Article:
Home Insurance Ins and Outs

Home Insurance Ins and Outs

easyDIY spoke to Amie Venter of Old Mutual iWYZE about the ins and outs of house insurance. 


House Insurance

The mistake many homeowners make when it comes to house insurance not using the insurance for its intended purpose. “The best test [of what is appropriate] is to ask whether this is a completely uncontrolled and unforeseen event that resulted in the loss,” advises Amie. Typically, the loss is sudden – think of events like a hailstorm, a falling tree, a house fire caused by an electrical fault or even a roof blown off in a severe storm. Something like rising damp, on the other hand, is a problem that you can see emerging gradually over time and isn’t something you should consider claiming for.

If you’re planning on completing home renovations yourself, it’s important to take due care not to increase the risk to the property during the renovations, cautions Amie. For example, a fire caused by sparks of an angle grinder is a foreseeable event and your insurance will not pay out on that damage. “The best plan is to contact your insurer and notify them of significant work that will increase the risk and finding out whether they are prepared to underwrite that risk,” Amie recommends. In the event that the insurer is not prepared to underwrite the risk, there may be an additional policy you can take out to cover the home renovation process. If you’re using a contractor, insist that he has some form of indemnity cover. Most reputable contractors will have this cover, advises Amie.

Ask your insurer to send out an assessor for an inspection if you are unsure of whether something meets building standards. “It’s always best practise to play open cards with your insurer – discuss your concerns and get their opinion on that. Once they have committed to a certain standpoint, they have to stick to that,” recommends Amie.


Ensure that you or your contractor adheres to building regulations and standards, and make sure that you use a reputable contractor. “Many claims get rejected because building work is not to standard,” cautions Amie. This is probably the most important consideration for anyone undertaking renovation or expansion work, he warns. If you adhere to building standards, there is no reason for your insurer to reject your claims, he states.
When you’re planning a home renovation that will affect the total cost of replacement of your home, consider that insurers will rate differently on different construction materials, particularly thatch roofs. If you’re considering a thatch roof, you’ll also need to make sure you meet the regulations regarding appropriate lighting conductors. Thatch roofs will likely require higher premiums because experience has shown that it’s a higher risk building material, comments Amie.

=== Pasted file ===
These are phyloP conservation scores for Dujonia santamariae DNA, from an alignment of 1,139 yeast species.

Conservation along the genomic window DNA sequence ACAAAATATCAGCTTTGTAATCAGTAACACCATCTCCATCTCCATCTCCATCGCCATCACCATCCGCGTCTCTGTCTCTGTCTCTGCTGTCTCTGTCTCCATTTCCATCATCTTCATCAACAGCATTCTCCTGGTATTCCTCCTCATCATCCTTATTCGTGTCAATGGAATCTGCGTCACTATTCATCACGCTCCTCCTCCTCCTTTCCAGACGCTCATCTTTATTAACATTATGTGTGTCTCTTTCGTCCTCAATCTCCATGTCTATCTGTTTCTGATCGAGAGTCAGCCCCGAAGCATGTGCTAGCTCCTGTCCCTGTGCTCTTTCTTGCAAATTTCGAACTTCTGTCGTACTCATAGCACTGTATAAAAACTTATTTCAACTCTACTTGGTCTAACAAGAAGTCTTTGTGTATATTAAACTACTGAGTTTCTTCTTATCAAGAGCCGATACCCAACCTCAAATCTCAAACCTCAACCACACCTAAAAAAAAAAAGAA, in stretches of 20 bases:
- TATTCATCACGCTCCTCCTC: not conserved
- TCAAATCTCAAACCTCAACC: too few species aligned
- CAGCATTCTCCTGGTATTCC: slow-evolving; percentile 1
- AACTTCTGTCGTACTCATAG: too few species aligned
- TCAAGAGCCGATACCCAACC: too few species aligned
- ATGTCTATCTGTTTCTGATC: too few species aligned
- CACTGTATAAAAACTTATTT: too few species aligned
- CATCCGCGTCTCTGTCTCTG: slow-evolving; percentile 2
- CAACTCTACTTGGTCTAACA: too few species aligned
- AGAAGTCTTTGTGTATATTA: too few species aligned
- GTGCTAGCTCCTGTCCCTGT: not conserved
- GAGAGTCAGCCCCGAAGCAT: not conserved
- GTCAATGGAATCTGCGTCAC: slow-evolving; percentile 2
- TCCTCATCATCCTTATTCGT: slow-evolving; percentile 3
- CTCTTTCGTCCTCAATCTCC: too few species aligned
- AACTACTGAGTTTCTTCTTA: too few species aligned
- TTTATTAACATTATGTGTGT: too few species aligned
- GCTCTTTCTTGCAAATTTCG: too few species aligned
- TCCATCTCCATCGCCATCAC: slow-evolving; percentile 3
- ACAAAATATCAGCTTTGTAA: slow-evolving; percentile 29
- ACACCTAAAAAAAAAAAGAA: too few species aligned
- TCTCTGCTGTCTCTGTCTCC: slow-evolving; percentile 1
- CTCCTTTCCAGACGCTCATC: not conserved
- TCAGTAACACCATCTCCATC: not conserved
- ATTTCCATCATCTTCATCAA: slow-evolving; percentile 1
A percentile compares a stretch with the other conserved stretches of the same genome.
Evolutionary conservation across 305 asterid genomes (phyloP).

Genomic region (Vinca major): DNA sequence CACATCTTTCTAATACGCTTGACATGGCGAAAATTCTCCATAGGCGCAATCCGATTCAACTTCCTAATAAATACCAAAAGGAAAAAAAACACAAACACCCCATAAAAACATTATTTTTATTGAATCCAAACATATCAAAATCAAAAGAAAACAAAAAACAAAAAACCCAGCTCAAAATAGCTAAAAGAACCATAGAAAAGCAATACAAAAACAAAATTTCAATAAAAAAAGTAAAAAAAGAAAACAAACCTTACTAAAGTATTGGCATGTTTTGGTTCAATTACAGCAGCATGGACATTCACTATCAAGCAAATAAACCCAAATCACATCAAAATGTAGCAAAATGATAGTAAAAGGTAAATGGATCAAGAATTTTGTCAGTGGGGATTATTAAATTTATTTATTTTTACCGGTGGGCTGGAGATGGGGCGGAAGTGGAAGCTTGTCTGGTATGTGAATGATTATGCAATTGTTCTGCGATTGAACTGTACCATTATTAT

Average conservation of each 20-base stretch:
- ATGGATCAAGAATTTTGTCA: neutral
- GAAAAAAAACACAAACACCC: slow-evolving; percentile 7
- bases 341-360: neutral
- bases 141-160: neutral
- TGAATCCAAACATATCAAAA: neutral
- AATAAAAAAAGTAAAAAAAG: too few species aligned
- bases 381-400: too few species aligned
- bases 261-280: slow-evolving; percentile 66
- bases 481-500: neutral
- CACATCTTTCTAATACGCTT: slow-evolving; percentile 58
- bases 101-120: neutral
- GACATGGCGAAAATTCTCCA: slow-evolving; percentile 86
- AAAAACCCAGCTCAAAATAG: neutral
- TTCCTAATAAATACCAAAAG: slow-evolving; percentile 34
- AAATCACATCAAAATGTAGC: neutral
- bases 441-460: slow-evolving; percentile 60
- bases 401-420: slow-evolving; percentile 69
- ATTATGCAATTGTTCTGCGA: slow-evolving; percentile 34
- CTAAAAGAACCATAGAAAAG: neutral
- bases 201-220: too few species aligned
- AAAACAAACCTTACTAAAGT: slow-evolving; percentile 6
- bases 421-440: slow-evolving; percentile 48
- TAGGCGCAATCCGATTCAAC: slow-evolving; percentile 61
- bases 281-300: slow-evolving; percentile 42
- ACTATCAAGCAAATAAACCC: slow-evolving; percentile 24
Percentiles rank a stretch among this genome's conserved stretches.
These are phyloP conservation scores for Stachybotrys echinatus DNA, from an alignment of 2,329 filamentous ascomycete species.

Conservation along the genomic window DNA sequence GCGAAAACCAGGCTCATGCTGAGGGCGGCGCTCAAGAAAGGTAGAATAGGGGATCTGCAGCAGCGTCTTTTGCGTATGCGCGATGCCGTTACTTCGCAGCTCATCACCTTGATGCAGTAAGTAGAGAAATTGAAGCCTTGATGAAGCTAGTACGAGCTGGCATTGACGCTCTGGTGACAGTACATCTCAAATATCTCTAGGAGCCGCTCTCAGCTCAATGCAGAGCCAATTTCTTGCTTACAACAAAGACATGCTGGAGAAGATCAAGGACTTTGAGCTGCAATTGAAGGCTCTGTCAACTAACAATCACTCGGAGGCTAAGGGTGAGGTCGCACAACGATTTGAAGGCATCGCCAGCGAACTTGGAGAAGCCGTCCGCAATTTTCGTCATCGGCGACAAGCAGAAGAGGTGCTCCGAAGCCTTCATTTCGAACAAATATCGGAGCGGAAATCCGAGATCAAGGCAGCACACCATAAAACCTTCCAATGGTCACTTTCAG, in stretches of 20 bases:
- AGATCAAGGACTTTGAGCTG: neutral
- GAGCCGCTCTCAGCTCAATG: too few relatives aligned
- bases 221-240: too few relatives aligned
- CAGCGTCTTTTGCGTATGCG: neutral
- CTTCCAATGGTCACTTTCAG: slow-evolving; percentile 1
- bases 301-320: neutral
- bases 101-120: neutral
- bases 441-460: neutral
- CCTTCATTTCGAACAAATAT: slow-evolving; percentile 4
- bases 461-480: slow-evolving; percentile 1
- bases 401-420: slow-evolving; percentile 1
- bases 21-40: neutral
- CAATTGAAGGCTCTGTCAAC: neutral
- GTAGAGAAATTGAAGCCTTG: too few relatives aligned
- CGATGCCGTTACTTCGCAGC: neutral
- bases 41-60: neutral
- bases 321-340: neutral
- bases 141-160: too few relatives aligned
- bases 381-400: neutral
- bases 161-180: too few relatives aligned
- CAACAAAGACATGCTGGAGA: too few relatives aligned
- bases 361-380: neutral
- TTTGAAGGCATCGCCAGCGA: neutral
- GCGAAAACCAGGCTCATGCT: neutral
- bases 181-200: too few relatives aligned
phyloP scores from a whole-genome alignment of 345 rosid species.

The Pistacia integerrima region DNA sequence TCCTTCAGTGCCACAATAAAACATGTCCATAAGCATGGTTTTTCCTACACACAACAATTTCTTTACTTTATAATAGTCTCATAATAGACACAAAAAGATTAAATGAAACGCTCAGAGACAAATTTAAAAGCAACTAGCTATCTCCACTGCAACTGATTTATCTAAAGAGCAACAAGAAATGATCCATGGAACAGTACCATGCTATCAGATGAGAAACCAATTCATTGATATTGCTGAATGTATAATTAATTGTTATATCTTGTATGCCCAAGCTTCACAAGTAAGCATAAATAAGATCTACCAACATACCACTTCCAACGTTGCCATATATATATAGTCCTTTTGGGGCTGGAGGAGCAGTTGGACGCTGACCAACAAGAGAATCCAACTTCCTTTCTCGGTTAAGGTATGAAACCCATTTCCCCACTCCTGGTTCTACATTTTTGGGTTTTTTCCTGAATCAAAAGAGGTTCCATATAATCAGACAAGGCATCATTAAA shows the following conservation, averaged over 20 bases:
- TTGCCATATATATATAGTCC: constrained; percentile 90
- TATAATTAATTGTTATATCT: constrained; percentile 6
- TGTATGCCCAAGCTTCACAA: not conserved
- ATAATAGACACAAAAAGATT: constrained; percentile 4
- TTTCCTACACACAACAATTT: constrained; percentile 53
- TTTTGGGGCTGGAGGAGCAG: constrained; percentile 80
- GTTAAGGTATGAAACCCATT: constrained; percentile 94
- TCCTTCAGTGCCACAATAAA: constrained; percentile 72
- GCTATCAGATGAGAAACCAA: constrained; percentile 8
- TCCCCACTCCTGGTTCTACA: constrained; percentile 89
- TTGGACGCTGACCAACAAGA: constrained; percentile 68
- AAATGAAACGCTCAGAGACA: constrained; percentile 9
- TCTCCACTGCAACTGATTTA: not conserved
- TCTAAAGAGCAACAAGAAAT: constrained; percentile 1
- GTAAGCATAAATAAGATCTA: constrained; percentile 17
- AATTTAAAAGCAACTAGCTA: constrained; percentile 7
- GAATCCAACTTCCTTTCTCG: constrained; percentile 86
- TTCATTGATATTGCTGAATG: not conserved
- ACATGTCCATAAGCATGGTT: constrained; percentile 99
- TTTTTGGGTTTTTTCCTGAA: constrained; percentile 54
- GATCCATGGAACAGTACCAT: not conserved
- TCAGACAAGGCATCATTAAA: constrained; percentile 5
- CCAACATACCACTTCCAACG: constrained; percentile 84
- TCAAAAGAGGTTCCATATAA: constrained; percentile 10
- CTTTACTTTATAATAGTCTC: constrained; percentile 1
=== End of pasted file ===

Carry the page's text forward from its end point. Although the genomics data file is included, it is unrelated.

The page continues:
Another big consideration is timber houses, as many insurers will not insure these structures. If you’re planning to add another floor using timber construction, or you’re building a house using timber, it’s important to ask your insurer whether they will cover the proposed renovations or extensions before you start building, advises Amie.
When it comes to assessing claims, the insurer will not just look at published standards and compare the building work to those published standards. “An insurer cannot reject a claim simply because the construction doesn’t meet certain standards,” says Amie. “The standard must have been applicable to the situation. If a huge truck crashes through your boundary wall, regardless of whether that wall was built to certain standards, it would not have stopped the truck, so the insurer would have to pay,” he explains. However, if your boundary wall collapses after heavy rain and the insurer can prove that the wall was not built to standards, then the claim is likely to be rejected. The standards must be relevant to the claim. “There’s always a degree of reasonableness that is applied,” says Amie.


iWYZE is the first short-term insurer in SA to offer a 100% Buildings insurance No-Claim Reward. If you take Buildings insurance for your house, Household Valuables insurance for its contents and Vehicle insurance on at least one car, and if you don’t claim against your Buildings insurance policy for six years, you will get all of your Buildings insurance premiums back in cash.